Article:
The scientist whose research is being cited by the government to justify its plan to cull badgers in England has described the scheme as "crazy".
Lord Krebs spoke to BBC News after the government's environment advisory body Natural England has issued a culling licence to a consortium of landowners in Gloucestershire.
The cull is intended to control the spread of TB in cattle.
A second licence will be issued to farmers in Somerset within days.
Both groups will then have to show that they can pay for the culling and shoot them in sufficient numbers before full licences are granted. BBC News has been told that these could be issued in three weeks and intensive culling could begin immediately.
The culls will be monitored by an independent group for a period of six weeks. If the body is satisfied that the culls are effective and humane it will advise ministers to continue the trials for four years.
This would pave the way for further applications. Natural England will issue a maximum of 10 licences each year - with future culls.
The culls are intended to reduce TB in cattle by some 16% over nine years in the immediate area. Across England though the effect is much smaller, around 5%.
The aim of the pilot schemes is to assess the effectiveness of the government's plan to slow down the spread of TB in cattle in England. The Welsh government has opted for a system of vaccination while Scotland is officially TB-free.
The plan is based on the results of a nine-year trial which showed that the spread of the disease could be slowed slightly if more than 70% of badgers in an area could be eradicated. If it was less than 70% - the spread of TB to cattle might even increase.
But the scientist who carried out the study has told BBC News that these pilot studies make no sense.
Lord Krebs, who is one of the government's most respected scientific advisers, said that the Department for the Environment, Food and Rural Affairs (Defra), which is administering the scheme, has no way of knowing how many badgers there are in the area, so will not know when they've killed 70% of the badgers in the area.
"I would go down the vaccination and biosecurity route rather than this crazy scheme that may deliver very small advantage, may deliver none. And it's very hard to see how Defra are going to collect the crucial data to assess whether it's worth going ahead with free shooting at all," he said.
Defra has said that it would be using data from previous studies and would commission its own research to estimate badger numbers.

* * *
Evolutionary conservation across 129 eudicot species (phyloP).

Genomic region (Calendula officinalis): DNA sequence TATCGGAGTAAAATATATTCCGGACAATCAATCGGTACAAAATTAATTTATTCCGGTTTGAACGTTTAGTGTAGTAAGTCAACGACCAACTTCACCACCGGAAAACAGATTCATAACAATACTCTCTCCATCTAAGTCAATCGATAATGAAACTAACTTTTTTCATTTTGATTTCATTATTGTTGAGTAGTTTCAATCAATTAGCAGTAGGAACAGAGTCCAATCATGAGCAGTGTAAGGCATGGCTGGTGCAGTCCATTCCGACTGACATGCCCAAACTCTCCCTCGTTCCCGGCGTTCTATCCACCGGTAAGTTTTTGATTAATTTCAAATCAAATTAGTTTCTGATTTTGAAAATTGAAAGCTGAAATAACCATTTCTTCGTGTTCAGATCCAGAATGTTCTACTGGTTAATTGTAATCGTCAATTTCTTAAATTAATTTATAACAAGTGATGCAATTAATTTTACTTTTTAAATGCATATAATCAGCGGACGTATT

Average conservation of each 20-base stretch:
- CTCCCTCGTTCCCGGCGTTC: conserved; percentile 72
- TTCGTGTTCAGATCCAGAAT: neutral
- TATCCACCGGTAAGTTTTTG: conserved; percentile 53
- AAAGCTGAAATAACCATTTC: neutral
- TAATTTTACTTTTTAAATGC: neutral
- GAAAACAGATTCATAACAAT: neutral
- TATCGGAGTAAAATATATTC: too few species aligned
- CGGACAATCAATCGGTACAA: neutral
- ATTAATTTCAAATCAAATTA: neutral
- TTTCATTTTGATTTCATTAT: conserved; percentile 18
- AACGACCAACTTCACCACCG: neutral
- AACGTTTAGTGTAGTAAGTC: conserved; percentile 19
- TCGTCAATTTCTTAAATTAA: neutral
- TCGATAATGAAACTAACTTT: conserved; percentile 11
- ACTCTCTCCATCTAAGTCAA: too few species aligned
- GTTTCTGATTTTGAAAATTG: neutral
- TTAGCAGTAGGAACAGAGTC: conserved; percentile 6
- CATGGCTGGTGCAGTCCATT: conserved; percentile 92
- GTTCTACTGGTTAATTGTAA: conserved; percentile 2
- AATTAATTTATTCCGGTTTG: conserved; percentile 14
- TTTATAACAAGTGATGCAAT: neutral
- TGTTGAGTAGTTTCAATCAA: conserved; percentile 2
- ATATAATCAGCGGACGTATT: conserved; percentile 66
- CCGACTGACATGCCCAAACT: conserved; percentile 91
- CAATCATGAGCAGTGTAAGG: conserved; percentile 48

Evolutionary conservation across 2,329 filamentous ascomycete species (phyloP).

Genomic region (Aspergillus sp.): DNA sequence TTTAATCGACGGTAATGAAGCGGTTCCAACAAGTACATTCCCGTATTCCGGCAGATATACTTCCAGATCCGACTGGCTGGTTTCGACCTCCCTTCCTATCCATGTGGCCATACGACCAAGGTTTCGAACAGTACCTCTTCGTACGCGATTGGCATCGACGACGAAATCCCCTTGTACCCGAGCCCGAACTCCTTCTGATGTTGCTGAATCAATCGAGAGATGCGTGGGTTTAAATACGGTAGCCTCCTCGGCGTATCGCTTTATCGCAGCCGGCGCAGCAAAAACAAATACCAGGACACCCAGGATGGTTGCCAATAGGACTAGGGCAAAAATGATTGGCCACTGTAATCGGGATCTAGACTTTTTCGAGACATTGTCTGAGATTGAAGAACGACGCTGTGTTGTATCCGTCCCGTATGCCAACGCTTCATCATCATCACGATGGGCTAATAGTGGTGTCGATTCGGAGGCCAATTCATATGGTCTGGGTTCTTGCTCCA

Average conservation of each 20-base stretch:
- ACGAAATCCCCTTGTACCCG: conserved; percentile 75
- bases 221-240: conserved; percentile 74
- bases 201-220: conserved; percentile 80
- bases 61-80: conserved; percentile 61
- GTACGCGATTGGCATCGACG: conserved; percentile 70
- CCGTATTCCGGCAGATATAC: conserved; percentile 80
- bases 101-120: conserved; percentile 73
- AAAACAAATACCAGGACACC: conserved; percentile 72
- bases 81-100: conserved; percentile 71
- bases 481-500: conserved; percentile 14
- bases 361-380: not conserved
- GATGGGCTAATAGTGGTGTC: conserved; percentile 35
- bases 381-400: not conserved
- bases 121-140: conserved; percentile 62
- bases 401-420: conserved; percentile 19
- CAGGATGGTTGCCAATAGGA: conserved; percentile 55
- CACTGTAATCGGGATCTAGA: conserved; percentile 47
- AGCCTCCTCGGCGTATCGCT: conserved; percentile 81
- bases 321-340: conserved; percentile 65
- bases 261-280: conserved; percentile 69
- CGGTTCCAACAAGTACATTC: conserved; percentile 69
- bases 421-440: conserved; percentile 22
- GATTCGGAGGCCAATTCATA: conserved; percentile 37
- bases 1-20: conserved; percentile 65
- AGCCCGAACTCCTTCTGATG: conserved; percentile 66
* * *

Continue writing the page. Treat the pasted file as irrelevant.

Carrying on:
According to Prof Sir Robert Watson, a former science adviser to Defra, which is overseeing the process, culling alone will not solve the problem.
"Culling won't solve the problem nationally (across England)," he told BBC News in a recent interview.
"But farmers in Devon, Cornwall and Gloucestershire are arguing that it can get between a 16% and 20% reduction which they think is significant and that they are willing to pay for."
The culls are paid for by local groups of farmers and carried out by private contractors. Prof Watson said that he himself questioned whether the cost of the culls would be economically worthwhile.
"I would say the economics is very close as to whether it is worth it. But the government has made a decision that (it should be tried if farmers are willing to fund it)," he said.
"The question (then) is: 'Is it a significant effect? Is it cost effective? Is it socially and ethically appropriate?"
Animal welfare and wildlife campaigners have opposed the cull, which will allow wild badgers to be shot when they come out at night, but lost their fight in the High Court last week.
Defra says the action is necessary to protect cattle from bovine TB, which leads to the slaughter of thousands of cattle each year.
Defra Minister David Heath said: "Our priority has always been to ensure that any culling of badgers is carried out in a safe, humane and effective way.
"The licence for Gloucestershire issued by Natural England today meets all the strict criteria we imposed, and the pilot in this area will help us assess the effectiveness of controlled shooting before we look at a wider roll out to control the spread of bovine TB in cattle.
"No one wants to kill badgers but the science is clear that we will not get on top of this disease without tackling it in both wildlife and cattle."
Plans to begin culling in Wales were recently abandoned in favour of a vaccination policy. There are no proposals to cull badgers in Scotland, where TB incidence is low.
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